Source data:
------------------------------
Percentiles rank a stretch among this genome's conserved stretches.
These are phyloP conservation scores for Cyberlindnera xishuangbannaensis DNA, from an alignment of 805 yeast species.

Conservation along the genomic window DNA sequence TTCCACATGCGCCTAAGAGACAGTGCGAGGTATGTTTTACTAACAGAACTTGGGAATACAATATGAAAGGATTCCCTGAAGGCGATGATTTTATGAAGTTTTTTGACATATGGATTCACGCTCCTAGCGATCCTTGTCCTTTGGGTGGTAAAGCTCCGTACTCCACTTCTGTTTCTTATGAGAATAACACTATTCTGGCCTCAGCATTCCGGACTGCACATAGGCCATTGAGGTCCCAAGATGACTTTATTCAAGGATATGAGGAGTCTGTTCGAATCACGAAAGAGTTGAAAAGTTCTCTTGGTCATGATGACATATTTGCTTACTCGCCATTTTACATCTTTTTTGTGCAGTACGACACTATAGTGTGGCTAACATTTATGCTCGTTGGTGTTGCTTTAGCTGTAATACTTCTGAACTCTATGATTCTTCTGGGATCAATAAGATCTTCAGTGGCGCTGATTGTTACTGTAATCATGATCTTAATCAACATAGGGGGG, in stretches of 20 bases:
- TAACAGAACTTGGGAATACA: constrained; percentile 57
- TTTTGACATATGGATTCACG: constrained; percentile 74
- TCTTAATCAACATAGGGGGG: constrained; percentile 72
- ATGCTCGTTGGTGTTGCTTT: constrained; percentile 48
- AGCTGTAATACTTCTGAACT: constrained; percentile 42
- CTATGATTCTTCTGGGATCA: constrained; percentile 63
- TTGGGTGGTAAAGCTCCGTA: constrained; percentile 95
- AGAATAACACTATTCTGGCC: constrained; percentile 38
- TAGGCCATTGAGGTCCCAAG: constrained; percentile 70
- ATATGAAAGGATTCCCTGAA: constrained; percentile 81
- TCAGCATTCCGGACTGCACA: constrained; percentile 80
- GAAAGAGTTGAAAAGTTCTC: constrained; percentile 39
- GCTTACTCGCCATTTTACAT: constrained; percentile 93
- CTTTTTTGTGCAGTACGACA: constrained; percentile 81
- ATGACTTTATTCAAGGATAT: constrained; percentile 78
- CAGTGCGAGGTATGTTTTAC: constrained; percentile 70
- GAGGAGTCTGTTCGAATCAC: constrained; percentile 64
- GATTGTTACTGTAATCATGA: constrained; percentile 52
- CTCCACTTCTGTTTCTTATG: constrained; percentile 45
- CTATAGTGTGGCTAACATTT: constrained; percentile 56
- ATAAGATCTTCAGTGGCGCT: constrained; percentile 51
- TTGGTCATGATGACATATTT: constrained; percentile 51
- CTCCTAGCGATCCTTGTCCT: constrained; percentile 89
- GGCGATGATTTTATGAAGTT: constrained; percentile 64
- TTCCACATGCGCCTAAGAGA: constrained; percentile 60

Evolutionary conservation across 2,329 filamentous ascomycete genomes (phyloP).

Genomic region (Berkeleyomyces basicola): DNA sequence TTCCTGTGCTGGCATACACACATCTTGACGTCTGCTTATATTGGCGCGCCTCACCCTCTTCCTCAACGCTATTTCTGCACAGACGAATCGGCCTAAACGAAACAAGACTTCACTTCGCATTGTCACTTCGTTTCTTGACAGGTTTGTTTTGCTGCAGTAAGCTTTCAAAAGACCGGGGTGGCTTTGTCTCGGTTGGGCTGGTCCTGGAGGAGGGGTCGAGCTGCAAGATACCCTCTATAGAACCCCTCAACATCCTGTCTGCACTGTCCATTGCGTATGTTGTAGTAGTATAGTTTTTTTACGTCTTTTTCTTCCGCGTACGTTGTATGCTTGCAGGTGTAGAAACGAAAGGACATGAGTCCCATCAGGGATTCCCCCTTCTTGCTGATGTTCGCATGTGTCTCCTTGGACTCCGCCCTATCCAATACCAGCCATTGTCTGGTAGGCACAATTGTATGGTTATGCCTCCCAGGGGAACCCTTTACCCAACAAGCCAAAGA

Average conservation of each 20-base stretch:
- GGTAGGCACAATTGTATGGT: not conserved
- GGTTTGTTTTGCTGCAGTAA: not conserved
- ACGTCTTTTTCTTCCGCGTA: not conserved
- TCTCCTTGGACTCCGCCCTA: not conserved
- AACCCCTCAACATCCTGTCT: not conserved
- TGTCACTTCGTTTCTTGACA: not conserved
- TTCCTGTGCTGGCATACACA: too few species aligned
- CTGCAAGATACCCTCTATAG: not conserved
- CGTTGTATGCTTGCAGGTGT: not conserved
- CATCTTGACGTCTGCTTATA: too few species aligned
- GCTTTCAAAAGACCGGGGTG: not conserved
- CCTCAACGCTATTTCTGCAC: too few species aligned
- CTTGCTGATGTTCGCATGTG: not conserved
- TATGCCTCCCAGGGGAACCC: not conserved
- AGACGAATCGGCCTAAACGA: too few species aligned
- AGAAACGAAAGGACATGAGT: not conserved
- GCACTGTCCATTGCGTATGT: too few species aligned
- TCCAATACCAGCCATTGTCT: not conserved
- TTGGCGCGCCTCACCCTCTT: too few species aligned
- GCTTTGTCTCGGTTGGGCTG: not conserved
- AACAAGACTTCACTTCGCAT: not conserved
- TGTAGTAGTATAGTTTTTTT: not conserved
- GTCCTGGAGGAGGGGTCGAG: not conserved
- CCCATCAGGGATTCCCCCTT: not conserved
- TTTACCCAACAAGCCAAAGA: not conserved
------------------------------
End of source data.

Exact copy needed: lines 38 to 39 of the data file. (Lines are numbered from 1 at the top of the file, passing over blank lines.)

- TTCCTGTGCTGGCATACACA: too few species aligned
- CTGCAAGATACCCTCTATAG: not conserved